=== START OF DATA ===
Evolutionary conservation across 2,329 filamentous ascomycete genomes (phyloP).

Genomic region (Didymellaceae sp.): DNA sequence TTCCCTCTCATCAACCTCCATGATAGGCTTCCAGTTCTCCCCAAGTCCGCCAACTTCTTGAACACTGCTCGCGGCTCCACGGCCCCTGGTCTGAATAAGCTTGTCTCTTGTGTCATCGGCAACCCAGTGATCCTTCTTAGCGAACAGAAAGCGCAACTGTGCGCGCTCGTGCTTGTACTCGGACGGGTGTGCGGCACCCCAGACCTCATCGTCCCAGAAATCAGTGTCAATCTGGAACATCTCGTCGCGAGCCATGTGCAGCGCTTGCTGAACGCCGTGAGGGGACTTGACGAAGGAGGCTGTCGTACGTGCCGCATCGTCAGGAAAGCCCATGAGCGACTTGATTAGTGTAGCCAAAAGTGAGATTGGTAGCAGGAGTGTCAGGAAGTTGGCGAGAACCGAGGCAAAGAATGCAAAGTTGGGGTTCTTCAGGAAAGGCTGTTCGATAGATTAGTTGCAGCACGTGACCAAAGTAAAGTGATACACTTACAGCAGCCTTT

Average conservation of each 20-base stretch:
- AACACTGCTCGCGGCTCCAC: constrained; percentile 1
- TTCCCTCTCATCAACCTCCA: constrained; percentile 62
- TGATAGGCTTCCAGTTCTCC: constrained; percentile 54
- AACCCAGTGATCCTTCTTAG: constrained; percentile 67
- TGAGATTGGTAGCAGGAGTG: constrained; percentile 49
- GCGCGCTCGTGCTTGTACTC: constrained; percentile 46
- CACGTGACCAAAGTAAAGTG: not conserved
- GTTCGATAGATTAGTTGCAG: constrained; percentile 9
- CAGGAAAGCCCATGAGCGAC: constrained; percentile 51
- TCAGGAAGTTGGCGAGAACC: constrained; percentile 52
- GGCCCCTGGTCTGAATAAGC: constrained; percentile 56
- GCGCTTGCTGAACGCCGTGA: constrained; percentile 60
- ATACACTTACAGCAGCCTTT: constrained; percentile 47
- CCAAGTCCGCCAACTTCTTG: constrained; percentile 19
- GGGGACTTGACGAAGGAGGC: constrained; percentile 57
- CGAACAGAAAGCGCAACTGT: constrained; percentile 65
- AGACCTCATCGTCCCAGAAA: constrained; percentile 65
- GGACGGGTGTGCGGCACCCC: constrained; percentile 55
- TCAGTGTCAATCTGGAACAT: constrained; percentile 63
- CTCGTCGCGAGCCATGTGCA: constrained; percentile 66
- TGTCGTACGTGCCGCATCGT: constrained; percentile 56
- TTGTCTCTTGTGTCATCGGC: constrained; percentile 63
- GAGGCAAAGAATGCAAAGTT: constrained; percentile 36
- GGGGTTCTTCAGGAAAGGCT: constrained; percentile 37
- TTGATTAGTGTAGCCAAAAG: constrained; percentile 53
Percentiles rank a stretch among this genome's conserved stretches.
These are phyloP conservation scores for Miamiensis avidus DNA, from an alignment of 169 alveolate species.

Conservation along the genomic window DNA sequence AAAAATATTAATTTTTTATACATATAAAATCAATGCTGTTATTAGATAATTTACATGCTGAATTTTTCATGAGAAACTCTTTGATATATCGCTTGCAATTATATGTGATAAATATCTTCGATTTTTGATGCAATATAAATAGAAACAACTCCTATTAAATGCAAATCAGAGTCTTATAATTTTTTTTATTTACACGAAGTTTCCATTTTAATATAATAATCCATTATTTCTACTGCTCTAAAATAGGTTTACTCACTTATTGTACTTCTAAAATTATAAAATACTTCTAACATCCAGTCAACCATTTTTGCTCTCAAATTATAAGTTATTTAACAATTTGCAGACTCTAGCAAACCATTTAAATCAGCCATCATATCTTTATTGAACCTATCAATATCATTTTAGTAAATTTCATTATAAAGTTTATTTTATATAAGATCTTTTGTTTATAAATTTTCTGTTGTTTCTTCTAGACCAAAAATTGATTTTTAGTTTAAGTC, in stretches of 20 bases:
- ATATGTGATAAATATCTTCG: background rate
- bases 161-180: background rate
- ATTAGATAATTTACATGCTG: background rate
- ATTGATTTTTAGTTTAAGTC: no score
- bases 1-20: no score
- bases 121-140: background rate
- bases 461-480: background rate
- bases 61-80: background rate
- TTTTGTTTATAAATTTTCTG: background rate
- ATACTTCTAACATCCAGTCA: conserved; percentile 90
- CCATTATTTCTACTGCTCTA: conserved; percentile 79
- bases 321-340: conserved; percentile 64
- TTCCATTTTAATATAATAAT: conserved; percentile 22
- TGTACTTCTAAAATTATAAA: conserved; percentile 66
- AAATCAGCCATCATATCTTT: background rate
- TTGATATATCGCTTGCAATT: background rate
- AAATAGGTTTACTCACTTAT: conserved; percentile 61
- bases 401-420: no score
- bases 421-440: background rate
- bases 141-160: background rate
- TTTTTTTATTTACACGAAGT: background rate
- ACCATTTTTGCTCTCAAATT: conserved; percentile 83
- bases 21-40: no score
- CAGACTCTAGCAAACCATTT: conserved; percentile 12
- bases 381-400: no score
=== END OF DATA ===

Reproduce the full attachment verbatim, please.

Evolutionary conservation across 2,329 filamentous ascomycete genomes (phyloP).

Genomic region (Didymellaceae sp.): DNA sequence TTCCCTCTCATCAACCTCCATGATAGGCTTCCAGTTCTCCCCAAGTCCGCCAACTTCTTGAACACTGCTCGCGGCTCCACGGCCCCTGGTCTGAATAAGCTTGTCTCTTGTGTCATCGGCAACCCAGTGATCCTTCTTAGCGAACAGAAAGCGCAACTGTGCGCGCTCGTGCTTGTACTCGGACGGGTGTGCGGCACCCCAGACCTCATCGTCCCAGAAATCAGTGTCAATCTGGAACATCTCGTCGCGAGCCATGTGCAGCGCTTGCTGAACGCCGTGAGGGGACTTGACGAAGGAGGCTGTCGTACGTGCCGCATCGTCAGGAAAGCCCATGAGCGACTTGATTAGTGTAGCCAAAAGTGAGATTGGTAGCAGGAGTGTCAGGAAGTTGGCGAGAACCGAGGCAAAGAATGCAAAGTTGGGGTTCTTCAGGAAAGGCTGTTCGATAGATTAGTTGCAGCACGTGACCAAAGTAAAGTGATACACTTACAGCAGCCTTT

Average conservation of each 20-base stretch:
- AACACTGCTCGCGGCTCCAC: constrained; percentile 1
- TTCCCTCTCATCAACCTCCA: constrained; percentile 62
- TGATAGGCTTCCAGTTCTCC: constrained; percentile 54
- AACCCAGTGATCCTTCTTAG: constrained; percentile 67
- TGAGATTGGTAGCAGGAGTG: constrained; percentile 49
- GCGCGCTCGTGCTTGTACTC: constrained; percentile 46
- CACGTGACCAAAGTAAAGTG: not conserved
- GTTCGATAGATTAGTTGCAG: constrained; percentile 9
- CAGGAAAGCCCATGAGCGAC: constrained; percentile 51
- TCAGGAAGTTGGCGAGAACC: constrained; percentile 52
- GGCCCCTGGTCTGAATAAGC: constrained; percentile 56
- GCGCTTGCTGAACGCCGTGA: constrained; percentile 60
- ATACACTTACAGCAGCCTTT: constrained; percentile 47
- CCAAGTCCGCCAACTTCTTG: constrained; percentile 19
- GGGGACTTGACGAAGGAGGC: constrained; percentile 57
- CGAACAGAAAGCGCAACTGT: constrained; percentile 65
- AGACCTCATCGTCCCAGAAA: constrained; percentile 65
- GGACGGGTGTGCGGCACCCC: constrained; percentile 55
- TCAGTGTCAATCTGGAACAT: constrained; percentile 63
- CTCGTCGCGAGCCATGTGCA: constrained; percentile 66
- TGTCGTACGTGCCGCATCGT: constrained; percentile 56
- TTGTCTCTTGTGTCATCGGC: constrained; percentile 63
- GAGGCAAAGAATGCAAAGTT: constrained; percentile 36
- GGGGTTCTTCAGGAAAGGCT: constrained; percentile 37
- TTGATTAGTGTAGCCAAAAG: constrained; percentile 53
Percentiles rank a stretch among this genome's conserved stretches.
These are phyloP conservation scores for Miamiensis avidus DNA, from an alignment of 169 alveolate species.

Conservation along the genomic window DNA sequence AAAAATATTAATTTTTTATACATATAAAATCAATGCTGTTATTAGATAATTTACATGCTGAATTTTTCATGAGAAACTCTTTGATATATCGCTTGCAATTATATGTGATAAATATCTTCGATTTTTGATGCAATATAAATAGAAACAACTCCTATTAAATGCAAATCAGAGTCTTATAATTTTTTTTATTTACACGAAGTTTCCATTTTAATATAATAATCCATTATTTCTACTGCTCTAAAATAGGTTTACTCACTTATTGTACTTCTAAAATTATAAAATACTTCTAACATCCAGTCAACCATTTTTGCTCTCAAATTATAAGTTATTTAACAATTTGCAGACTCTAGCAAACCATTTAAATCAGCCATCATATCTTTATTGAACCTATCAATATCATTTTAGTAAATTTCATTATAAAGTTTATTTTATATAAGATCTTTTGTTTATAAATTTTCTGTTGTTTCTTCTAGACCAAAAATTGATTTTTAGTTTAAGTC, in stretches of 20 bases:
- ATATGTGATAAATATCTTCG: background rate
- bases 161-180: background rate
- ATTAGATAATTTACATGCTG: background rate
- ATTGATTTTTAGTTTAAGTC: no score
- bases 1-20: no score
- bases 121-140: background rate
- bases 461-480: background rate
- bases 61-80: background rate
- TTTTGTTTATAAATTTTCTG: background rate
- ATACTTCTAACATCCAGTCA: conserved; percentile 90
- CCATTATTTCTACTGCTCTA: conserved; percentile 79
- bases 321-340: conserved; percentile 64
- TTCCATTTTAATATAATAAT: conserved; percentile 22
- TGTACTTCTAAAATTATAAA: conserved; percentile 66
- AAATCAGCCATCATATCTTT: background rate
- TTGATATATCGCTTGCAATT: background rate
- AAATAGGTTTACTCACTTAT: conserved; percentile 61
- bases 401-420: no score
- bases 421-440: background rate
- bases 141-160: background rate
- TTTTTTTATTTACACGAAGT: background rate
- ACCATTTTTGCTCTCAAATT: conserved; percentile 83
- bases 21-40: no score
- CAGACTCTAGCAAACCATTT: conserved; percentile 12
- bases 381-400: no score